I just listed, in order, the women before the men and stuck to non-classical, primarily for vocals. Jacqueline DuPre is a great choice above.

Although she was not, perhaps, in the same league as a singer, I am still moved every time I listen to Nicolette Larson, but she didnt affect me as much before she passed away.

Man, you guys are going to laugh at this one. In 1967 I was sitting in the jungle in Viet Nam and listening to Nancy Sinatra. I was 19 years old with no political ideology at all and she represented everything why I thought I was there in the first place. A beautiful California blond. She help me through a 13 month tour. You know what? I still listen to her.
caetano and byrne
i meaned Caetano Veloso and David Byrne
Dave Matthews...Tool, Counting Crows...
Coldplay, Beatles and the Dave Matthews Band
Without a doubt, my first selection would have to be James Taylor.
Followed closely by Santana; Led Zeppelin; The Who; The Rolling Stones; The Byrds; Buffalo Springfield; Neil Young; Crosby, Stills and Nash (and Young); Jackson Browne; Bob Dylan; Joni Mitchell; Emmy Lou Harris; Linda Ronstadt; The Eagles; George Harrison; John Lennon; The Jefferson Airplane(but not the Starship); Hot Tuna; Jethro Tull; The Doors; Jimi Hendrix; Johnny Winter; Steppenwolf; Eric Clapton; Cream; Early ZZ Top; Warren Zevon; The Allman Brothers; Warren Haynes and Government Mule; Lynard Skynard; Bad Company; Pure Prairie League, Jerry Garcia; The Grateful Dead; Little Feat (old and new); Lowell George; Steely Dan; Donald Fagen; Dan Fogelberg; Spooky Tooth; AC/DC; Metallica; Tool; Jerry Cantrell;
Keb Mo; Dave Matthews; Natalie Merchant;
Weather Report; Spyro Gyra; Chick Corea and Return to Forever; The Yellowjackets; Fourplay; The Rippingtons and Russ Freeman and Craig Chaquico; Steve Morse; Stevie Ray Vaughn; Buddy Guy; Albert Collins;
Nightnoise and anything off the Wyndham Hill recording label;
These are just a few artists out of my thousands of lps and cds that have had a lasting effect, and are generally in heavy rotation.
Led Zepplin is in my DNA............
Pat Metheny playing In To The Dream on the 42 string Pakasso Guitar
I'm surprised I'm the first to mention Van Morrison in this thread. I currently have "No guru, no method, no teacher" in heavy rotation.
Van Morrison-INto the Mystic
Martin Sexton Black Sheep (Oh BAby)
Dave Matthews esp their DVD soundtrack
Grateful Dead esp Dicks Picks
BECK -like Seachange and Mutations
Radiohead OK Computer Kid A
Pink Floyd (Early, Wish you were here and back)
David Gray
FSOL Future Sound of London
Miles Kind of Blue, Tutu, etc.
Joni Mitchell
Pat Metheny
Audiogoon, I missed the plural that brucegel mentioned when he said artists. I would have never fogotten such greats as joni Mitchell, Van Morrison, Emmy lou Harris, Linda Ronstadt, Ricky Lee Jones, Hendrix, Beatles, Cream. Johnny cash, peter Paul and Mary was what i was raised on. And I should not forget Bobby Darin. This was what i loved most listening to music my parents would play. My Mom is 78 years old. Bob Dylan, Tom Waits, and Johnny Cash was what this wonerful woman introduced me to. This is just a very few. I could go on till i would bore many of you, if I have not already. Classical is the one thing she would push, and push. Hated it then. I think now i can sometimes tolerate it. Thanks Mom, You may be near 80, but you were well ahead of your time.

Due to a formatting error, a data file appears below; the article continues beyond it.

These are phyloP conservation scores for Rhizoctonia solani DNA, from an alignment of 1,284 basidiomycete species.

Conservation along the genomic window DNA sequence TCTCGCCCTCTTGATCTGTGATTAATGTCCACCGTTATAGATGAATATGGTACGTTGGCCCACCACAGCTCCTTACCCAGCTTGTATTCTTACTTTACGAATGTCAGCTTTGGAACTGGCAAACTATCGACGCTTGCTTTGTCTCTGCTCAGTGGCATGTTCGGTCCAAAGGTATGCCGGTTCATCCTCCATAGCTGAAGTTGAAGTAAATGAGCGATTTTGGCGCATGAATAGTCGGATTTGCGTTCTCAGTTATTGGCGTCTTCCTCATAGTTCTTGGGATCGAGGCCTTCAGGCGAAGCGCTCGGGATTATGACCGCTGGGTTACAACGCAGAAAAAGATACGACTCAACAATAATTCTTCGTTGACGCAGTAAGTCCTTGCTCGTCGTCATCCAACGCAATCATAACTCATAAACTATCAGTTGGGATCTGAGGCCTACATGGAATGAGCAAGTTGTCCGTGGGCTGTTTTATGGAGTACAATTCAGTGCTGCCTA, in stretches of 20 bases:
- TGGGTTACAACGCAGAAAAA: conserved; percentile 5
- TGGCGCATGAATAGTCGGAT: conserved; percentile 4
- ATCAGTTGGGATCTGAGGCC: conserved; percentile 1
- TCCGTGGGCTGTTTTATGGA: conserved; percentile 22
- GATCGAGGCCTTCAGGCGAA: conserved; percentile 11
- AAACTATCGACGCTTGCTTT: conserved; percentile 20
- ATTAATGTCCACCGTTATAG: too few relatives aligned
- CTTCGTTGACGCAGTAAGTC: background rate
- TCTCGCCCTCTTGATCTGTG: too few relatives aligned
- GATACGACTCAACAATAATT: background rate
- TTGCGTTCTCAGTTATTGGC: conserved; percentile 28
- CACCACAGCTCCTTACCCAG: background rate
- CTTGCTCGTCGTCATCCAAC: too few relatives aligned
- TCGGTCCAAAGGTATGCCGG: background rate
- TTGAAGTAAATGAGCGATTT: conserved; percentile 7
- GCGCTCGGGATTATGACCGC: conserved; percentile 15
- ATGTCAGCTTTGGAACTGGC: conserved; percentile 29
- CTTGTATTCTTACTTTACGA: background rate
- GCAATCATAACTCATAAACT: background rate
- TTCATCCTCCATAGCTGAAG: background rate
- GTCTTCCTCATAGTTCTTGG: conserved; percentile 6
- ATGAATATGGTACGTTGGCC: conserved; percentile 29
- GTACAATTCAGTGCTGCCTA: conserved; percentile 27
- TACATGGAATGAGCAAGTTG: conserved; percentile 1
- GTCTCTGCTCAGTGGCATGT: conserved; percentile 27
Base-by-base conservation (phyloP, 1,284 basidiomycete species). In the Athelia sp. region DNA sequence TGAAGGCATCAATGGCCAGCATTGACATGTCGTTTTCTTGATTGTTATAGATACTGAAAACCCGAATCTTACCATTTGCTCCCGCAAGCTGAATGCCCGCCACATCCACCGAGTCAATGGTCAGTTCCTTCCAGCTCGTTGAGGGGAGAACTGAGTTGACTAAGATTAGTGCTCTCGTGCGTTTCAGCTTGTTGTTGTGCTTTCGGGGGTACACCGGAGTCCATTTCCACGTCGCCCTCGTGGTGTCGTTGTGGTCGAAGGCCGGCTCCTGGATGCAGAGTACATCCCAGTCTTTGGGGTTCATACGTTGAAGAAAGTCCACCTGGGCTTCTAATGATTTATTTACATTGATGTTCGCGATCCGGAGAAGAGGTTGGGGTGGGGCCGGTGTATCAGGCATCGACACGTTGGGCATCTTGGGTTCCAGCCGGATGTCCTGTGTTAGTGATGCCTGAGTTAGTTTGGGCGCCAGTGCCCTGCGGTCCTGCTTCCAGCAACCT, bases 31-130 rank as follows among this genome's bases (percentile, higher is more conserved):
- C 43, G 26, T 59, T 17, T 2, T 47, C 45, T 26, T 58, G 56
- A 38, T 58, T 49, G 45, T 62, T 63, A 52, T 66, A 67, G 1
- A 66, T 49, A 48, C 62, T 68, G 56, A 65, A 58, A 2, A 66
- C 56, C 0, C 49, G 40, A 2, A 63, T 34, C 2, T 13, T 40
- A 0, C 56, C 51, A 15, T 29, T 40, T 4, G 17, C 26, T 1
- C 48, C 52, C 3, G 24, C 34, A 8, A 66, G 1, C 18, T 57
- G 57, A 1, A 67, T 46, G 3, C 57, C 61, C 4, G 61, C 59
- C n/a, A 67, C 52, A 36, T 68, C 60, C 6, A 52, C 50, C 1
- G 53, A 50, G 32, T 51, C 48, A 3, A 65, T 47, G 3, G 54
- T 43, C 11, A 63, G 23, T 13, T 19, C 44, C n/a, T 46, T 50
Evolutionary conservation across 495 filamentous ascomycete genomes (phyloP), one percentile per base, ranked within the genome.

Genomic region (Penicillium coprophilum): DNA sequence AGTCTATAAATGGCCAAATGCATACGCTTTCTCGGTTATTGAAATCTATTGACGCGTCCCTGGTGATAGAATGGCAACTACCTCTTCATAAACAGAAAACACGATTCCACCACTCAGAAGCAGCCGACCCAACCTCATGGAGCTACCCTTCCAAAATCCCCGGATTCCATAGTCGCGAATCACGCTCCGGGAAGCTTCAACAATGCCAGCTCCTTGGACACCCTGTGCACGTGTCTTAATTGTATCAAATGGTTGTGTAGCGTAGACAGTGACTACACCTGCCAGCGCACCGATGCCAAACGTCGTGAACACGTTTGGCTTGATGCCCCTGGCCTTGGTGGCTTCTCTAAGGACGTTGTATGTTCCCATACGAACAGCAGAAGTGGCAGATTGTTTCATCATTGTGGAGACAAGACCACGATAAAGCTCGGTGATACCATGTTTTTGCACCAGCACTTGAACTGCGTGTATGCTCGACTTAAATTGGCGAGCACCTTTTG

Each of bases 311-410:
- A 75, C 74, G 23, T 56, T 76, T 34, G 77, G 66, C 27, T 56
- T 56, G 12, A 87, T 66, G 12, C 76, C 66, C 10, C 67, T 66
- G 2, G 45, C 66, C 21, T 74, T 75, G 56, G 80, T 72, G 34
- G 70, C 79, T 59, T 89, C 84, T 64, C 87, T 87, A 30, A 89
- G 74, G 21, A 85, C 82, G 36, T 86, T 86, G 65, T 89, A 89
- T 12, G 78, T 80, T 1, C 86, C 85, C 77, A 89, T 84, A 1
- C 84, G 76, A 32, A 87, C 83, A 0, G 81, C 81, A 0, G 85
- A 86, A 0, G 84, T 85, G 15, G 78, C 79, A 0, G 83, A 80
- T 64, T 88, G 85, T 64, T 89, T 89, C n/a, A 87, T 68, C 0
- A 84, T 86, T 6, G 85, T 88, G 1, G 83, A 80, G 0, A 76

New Order and Wilco
Consttravler, my son would agree with you. As a toddler he used to hug the speakers when ever I played the Beatles or Beethoven.

At times, I still do.
Meatloaf once fell off stage, right onto me. Just kidding, never happened.
For a start:
Jimi Hendrix
Thelonious Monk
John Coltrane
Abdullah Ibrahim
Clifford Jordan
McCoy Tyner
Joni Mitchell
Randy Weston
Wayne Shorter
Eddie Palmieri
Miles Davis
roger waters, beatles
The Mission UK, The Cure, Siouxsie and the Banshees
Allman Brothers Band
I would have to say Joni Mitchell is #1 and Patty Larkin is a close second.
Beatles, Steely Dan, Roger Waters, Peter Framton, Christopher Cross, Al Stewart, Sting, Toto
For me it is almost always the folk singers and trubadour types. The gals and guys that touch me not only with what they say but how they say it. People like Danny O'Keefe, Gordon Lightfoot, Richard Thompson, Tim Hardin, Tom Rush, Joni Mitchell, Eric Anderson, and Nick Drake come to mind. I would have to throw early songs by James Taylor, Paul Simon, Neil Young and Steve Stills in there as well. Cheers, Lee
Andreas Vollenwieder (down to the moon)
Well I certainly am no Streisand fan but when she sings "People" it really touches me, so heartfelt. Eva Cassidy's recording of "What a Wonderful World" give me goosebumps as it was her last recording before her most untimely death. It is too bad this wonderful talent wasn't really appreciated to the degree she should have been but finally realized after she was gone.

I am deeply moved by individual performances of many songs. There are uncountable performances by many artists and I wouldn't know where to start.
Trane, Monk, Miles, Mingus, Frank Foster, Billy Higgins, Buddy Guy, Ray Brown, Benny Green, BB King, John Lee Hooker, Samuel Barber, Bach, Tower of Power, Albert Collins, SRV, The Isley Brothers . . . well, you get the idea . . .
on recent live experience I simply adore Christian and Maurice Vander and the band Magma